|Publication number||US5497799 A|
|Application number||US 08/252,317|
|Publication date||Mar 12, 1996|
|Filing date||Jun 1, 1994|
|Priority date||Jun 1, 1994|
|Also published as||WO1995032813A1|
|Publication number||08252317, 252317, US 5497799 A, US 5497799A, US-A-5497799, US5497799 A, US5497799A|
|Inventors||David R. Shenk|
|Original Assignee||Envirovac, Inc.|
|Export Citation||BiBTeX, EndNote, RefMan|
|Patent Citations (12), Referenced by (7), Classifications (10), Legal Events (7)|
|External Links: USPTO, USPTO Assignment, Espacenet|
This invention relates to a rotating spray nozzle.
A vacuum toilet system for use on a passenger aircraft includes at least one sewage collection tank for receiving sewage (waste plus rinse liquid) during an aircraft flight. During servicing of the aircraft between flights, the collection tank is emptied, typically into a municipal sewage treatment system.
In a vacuum toilet system, the sewage collection tank has a sewage inlet connection that is connected through the aircraft sewer pipe to a discharge valve at the outlet of a toilet bowl, and an air outlet connection that is connected to a source of partial vacuum. When the discharge valve is opened, air rushes into the sewer pipe, entraining sewage present in the toilet bowl, and the sewage and transport air flow through the sewer pipe into the collection tank. The sewage is separated from the transport air in the tank and is retained in the tank, whereas the transport air leaves the tank by way of the air outlet connection and is exhausted from the tank to the exterior of the aircraft. Separation of the sewage and air may be accomplished by use of a cyclone device mounted at the sewage inlet connection of the collection tank. As a result of operation of the cyclone device, the sewage entering the tank is flung against the walls of the tank.
It is desirable that the interior surface of the collection tank be washed during servicing, in order to ensure that the tank is completely emptied and waste does not accumulate on the walls of the tank. It has been proposed that a spray nozzle should be mounted inside the tank and connected to a source of water under pressure for cleaning the tank. By this means, the area of the tank wall on which the jet from the spray nozzle impinges is effectively cleaned. If the spray nozzle is fixed, there are areas of the tank wall on which the jet does not impinge and are therefore not cleaned. Providing multiple nozzles to achieve better coverage increases the area of the tank wall that receives cleaning action, but the available cleaning energy is shared among the jets and therefore the effectiveness of each jet is less than that of the jet in an arrangement having a single cleaning jet.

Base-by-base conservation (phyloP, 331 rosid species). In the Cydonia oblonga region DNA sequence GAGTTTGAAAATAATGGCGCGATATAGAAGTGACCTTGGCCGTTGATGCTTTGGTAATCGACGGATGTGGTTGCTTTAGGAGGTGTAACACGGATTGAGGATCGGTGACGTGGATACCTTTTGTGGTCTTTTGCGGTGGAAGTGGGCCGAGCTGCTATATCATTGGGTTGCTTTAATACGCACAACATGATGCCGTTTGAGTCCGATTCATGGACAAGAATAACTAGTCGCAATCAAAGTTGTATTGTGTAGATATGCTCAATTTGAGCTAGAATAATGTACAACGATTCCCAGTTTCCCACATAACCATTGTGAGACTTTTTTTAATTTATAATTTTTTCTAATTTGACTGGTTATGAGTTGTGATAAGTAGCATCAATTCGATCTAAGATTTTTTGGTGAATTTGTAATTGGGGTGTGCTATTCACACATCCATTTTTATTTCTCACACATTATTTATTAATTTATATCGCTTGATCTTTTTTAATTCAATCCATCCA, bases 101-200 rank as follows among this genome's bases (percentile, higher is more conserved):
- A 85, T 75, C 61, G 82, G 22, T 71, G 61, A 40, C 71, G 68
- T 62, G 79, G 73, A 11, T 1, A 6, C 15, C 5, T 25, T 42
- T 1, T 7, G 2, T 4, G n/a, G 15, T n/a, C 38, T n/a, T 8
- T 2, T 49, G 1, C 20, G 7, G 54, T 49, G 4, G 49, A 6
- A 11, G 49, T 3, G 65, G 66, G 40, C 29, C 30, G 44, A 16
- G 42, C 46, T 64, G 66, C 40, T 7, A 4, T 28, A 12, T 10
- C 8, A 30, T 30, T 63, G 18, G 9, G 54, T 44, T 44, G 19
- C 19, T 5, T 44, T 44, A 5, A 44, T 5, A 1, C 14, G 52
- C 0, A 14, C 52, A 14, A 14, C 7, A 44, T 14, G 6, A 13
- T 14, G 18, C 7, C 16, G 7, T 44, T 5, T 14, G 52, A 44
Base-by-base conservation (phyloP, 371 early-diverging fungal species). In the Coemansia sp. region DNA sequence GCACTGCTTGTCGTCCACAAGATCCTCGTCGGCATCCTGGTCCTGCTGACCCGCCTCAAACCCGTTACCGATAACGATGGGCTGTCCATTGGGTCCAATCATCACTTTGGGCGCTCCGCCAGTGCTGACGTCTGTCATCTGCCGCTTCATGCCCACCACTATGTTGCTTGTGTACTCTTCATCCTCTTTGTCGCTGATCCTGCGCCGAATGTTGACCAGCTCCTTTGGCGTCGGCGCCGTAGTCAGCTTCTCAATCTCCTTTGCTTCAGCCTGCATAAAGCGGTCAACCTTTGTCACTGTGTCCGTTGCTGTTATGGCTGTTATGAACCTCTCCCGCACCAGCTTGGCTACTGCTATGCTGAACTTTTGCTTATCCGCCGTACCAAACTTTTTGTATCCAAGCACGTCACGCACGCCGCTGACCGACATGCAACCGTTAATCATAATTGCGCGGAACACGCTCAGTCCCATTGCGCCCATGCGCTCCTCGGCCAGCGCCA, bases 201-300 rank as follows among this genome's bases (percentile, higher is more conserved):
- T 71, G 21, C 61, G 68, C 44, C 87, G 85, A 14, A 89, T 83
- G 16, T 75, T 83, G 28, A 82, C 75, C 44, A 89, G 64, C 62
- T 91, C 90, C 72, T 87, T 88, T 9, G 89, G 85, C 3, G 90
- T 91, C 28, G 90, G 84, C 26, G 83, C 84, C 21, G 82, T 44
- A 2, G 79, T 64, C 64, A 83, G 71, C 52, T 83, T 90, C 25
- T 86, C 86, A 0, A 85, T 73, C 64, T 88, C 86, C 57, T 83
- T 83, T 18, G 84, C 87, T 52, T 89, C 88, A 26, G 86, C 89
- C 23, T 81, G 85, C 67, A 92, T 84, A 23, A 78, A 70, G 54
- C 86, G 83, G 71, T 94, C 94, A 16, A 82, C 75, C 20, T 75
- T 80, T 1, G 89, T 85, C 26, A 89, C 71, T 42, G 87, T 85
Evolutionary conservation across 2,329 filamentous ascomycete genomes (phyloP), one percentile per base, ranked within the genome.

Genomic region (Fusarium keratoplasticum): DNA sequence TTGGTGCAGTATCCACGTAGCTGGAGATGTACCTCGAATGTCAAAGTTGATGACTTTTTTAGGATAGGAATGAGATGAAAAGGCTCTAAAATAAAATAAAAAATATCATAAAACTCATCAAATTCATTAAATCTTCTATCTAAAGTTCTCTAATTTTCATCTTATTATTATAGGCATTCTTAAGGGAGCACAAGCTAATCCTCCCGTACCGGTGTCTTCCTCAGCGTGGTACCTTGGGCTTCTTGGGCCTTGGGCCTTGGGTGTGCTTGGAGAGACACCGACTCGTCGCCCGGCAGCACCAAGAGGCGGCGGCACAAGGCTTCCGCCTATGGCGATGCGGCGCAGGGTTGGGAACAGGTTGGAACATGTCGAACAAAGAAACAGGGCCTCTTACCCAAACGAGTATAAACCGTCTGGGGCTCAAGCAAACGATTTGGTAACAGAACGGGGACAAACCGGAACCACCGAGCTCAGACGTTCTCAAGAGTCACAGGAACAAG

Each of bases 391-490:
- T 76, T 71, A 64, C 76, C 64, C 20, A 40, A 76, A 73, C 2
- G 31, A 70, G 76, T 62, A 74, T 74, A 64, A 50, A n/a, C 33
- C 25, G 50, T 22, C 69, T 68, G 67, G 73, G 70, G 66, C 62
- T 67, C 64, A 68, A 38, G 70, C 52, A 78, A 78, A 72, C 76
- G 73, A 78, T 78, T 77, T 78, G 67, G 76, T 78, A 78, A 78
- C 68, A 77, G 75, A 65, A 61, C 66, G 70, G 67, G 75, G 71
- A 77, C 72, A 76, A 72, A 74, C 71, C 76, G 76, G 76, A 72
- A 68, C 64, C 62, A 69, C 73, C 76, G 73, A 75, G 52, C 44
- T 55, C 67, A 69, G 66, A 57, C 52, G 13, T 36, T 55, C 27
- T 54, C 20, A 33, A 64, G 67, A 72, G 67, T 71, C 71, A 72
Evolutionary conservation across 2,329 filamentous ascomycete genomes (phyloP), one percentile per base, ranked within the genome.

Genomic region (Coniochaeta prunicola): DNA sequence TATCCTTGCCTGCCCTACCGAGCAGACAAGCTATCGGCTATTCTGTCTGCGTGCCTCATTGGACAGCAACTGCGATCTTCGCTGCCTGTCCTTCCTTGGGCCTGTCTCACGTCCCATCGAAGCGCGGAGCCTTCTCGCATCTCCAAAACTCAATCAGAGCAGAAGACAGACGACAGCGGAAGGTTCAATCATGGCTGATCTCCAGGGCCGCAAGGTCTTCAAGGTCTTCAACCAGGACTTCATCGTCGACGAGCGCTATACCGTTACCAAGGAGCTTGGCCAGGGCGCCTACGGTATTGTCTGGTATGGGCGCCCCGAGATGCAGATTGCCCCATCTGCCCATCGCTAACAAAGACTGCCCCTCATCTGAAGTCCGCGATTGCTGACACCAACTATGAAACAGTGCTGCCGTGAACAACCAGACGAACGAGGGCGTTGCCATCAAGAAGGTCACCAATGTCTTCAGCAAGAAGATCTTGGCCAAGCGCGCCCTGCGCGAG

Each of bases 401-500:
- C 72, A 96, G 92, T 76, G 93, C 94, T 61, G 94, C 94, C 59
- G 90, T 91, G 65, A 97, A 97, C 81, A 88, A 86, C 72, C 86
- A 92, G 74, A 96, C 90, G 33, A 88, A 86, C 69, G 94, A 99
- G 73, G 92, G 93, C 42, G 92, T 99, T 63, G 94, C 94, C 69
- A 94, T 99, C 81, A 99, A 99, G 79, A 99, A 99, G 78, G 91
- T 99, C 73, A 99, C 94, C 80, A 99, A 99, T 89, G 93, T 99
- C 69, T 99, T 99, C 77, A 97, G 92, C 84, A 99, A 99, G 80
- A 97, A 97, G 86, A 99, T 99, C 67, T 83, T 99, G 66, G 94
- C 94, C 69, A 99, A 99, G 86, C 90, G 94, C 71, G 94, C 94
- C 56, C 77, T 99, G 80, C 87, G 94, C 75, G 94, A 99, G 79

It has been proposed that the spray nozzle should be mounted to rotate. If the spray nozzle rotates about a single axis, it sprays in a plane perpendicular to its axis of rotation and cannot provide cleaning action to the entire area of the tank wall. If multiple nozzles are spaced apart along the axis of rotation, they spray in respective planes spread out along the axis of rotation and cover a larger proportion of the area of the tank wall. Thus, as in the case of fixed nozzles, addition of nozzles improves coverage but reduces the energy in each jet so that each nozzle is less effective in cleaning and rinsing.
It has been estimated that an increase of one kilogram in the permanent flying mass of a passenger aircraft translates into an increase of about $45,000 to $90,000 in operating costs over the life of the aircraft. Accordingly, mass is an important consideration in design of components for use aboard passenger aircraft.
According to the present invention there is provided a sewage collection apparatus for a vacuum toilet system, comprising a tank having a sewage inlet connection for entry of sewage into the tank, a level detector establishing a maximum filling level for the tank, and a spray nozzle assembly for distributing cleaning liquid inside the tank, said spray nozzle assembly comprising an axle member having a first end portion provided with a mechanism attaching the axle member to the tank and a second end portion defining a vertical axis of rotation, said axle member being hollow and defining a passage that extends from said first end portion of the axle member and debouches at an outlet at the second end portion thereof, and a spray head mounted on the second end portion of the axle member for rotation about said vertical axis of rotation, said spray head being located above the maximum filling level of the tank and comprising at least one nozzle body that defines a nozzle that is connected to the outlet of the passage in the axle member and rotates about both said vertical axis and a horizontal axis to provide a three-dimensional spray pattern of cleaning liquid inside the tank.
For a better understanding of the invention and to show how the same may be carried into effect, reference will now be made, by way of example, to the accompanying drawings in which:
FIG. 1 is a partial view of a sewage collection tank equipped with a spray nozzle assembly in accordance with the present invention,
FIG. 2 is a partial side elevation of the spray nozzle assembly,
FIG. 3 is a sectional view taken on the line III--III of FIG. 2, and
FIG. 4 is a sectional view taken on the line IV--IV of FIG. 1.